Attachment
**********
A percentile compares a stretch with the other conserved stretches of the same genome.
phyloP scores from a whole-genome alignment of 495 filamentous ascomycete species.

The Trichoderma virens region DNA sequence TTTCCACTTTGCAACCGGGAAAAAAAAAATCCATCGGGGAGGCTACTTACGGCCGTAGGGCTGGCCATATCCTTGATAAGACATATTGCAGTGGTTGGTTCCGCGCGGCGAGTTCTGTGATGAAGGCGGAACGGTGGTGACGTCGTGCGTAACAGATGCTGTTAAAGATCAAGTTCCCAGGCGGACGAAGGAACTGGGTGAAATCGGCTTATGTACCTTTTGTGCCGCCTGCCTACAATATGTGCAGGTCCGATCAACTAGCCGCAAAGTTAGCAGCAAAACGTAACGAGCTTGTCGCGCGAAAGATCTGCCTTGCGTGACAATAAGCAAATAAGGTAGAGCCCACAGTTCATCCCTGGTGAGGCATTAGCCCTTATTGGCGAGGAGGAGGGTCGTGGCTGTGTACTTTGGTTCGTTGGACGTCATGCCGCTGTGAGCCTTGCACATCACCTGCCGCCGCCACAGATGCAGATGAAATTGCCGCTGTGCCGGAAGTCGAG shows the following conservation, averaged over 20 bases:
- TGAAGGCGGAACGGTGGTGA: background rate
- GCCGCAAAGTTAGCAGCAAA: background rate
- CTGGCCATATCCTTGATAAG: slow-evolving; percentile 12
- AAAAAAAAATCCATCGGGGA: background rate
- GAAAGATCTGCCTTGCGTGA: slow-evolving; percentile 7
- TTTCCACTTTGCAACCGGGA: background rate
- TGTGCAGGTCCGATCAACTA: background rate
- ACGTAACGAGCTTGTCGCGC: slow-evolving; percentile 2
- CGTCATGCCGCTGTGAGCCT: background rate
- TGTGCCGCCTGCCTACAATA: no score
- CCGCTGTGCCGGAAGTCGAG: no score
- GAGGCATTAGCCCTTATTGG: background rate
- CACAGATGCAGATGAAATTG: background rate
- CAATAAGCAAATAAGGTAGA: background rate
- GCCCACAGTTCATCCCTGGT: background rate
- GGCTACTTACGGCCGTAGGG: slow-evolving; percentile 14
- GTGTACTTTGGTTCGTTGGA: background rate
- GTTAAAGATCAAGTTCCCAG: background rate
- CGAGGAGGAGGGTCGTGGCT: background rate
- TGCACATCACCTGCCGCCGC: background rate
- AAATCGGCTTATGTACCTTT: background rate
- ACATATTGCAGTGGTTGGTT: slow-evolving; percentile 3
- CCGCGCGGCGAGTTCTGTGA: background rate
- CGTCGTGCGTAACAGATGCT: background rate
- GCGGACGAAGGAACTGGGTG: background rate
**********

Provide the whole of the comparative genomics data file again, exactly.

A percentile compares a stretch with the other conserved stretches of the same genome.
phyloP scores from a whole-genome alignment of 495 filamentous ascomycete species.

The Trichoderma virens region DNA sequence TTTCCACTTTGCAACCGGGAAAAAAAAAATCCATCGGGGAGGCTACTTACGGCCGTAGGGCTGGCCATATCCTTGATAAGACATATTGCAGTGGTTGGTTCCGCGCGGCGAGTTCTGTGATGAAGGCGGAACGGTGGTGACGTCGTGCGTAACAGATGCTGTTAAAGATCAAGTTCCCAGGCGGACGAAGGAACTGGGTGAAATCGGCTTATGTACCTTTTGTGCCGCCTGCCTACAATATGTGCAGGTCCGATCAACTAGCCGCAAAGTTAGCAGCAAAACGTAACGAGCTTGTCGCGCGAAAGATCTGCCTTGCGTGACAATAAGCAAATAAGGTAGAGCCCACAGTTCATCCCTGGTGAGGCATTAGCCCTTATTGGCGAGGAGGAGGGTCGTGGCTGTGTACTTTGGTTCGTTGGACGTCATGCCGCTGTGAGCCTTGCACATCACCTGCCGCCGCCACAGATGCAGATGAAATTGCCGCTGTGCCGGAAGTCGAG shows the following conservation, averaged over 20 bases:
- TGAAGGCGGAACGGTGGTGA: background rate
- GCCGCAAAGTTAGCAGCAAA: background rate
- CTGGCCATATCCTTGATAAG: slow-evolving; percentile 12
- AAAAAAAAATCCATCGGGGA: background rate
- GAAAGATCTGCCTTGCGTGA: slow-evolving; percentile 7
- TTTCCACTTTGCAACCGGGA: background rate
- TGTGCAGGTCCGATCAACTA: background rate
- ACGTAACGAGCTTGTCGCGC: slow-evolving; percentile 2
- CGTCATGCCGCTGTGAGCCT: background rate
- TGTGCCGCCTGCCTACAATA: no score
- CCGCTGTGCCGGAAGTCGAG: no score
- GAGGCATTAGCCCTTATTGG: background rate
- CACAGATGCAGATGAAATTG: background rate
- CAATAAGCAAATAAGGTAGA: background rate
- GCCCACAGTTCATCCCTGGT: background rate
- GGCTACTTACGGCCGTAGGG: slow-evolving; percentile 14
- GTGTACTTTGGTTCGTTGGA: background rate
- GTTAAAGATCAAGTTCCCAG: background rate
- CGAGGAGGAGGGTCGTGGCT: background rate
- TGCACATCACCTGCCGCCGC: background rate
- AAATCGGCTTATGTACCTTT: background rate
- ACATATTGCAGTGGTTGGTT: slow-evolving; percentile 3
- CCGCGCGGCGAGTTCTGTGA: background rate
- CGTCGTGCGTAACAGATGCT: background rate
- GCGGACGAAGGAACTGGGTG: background rate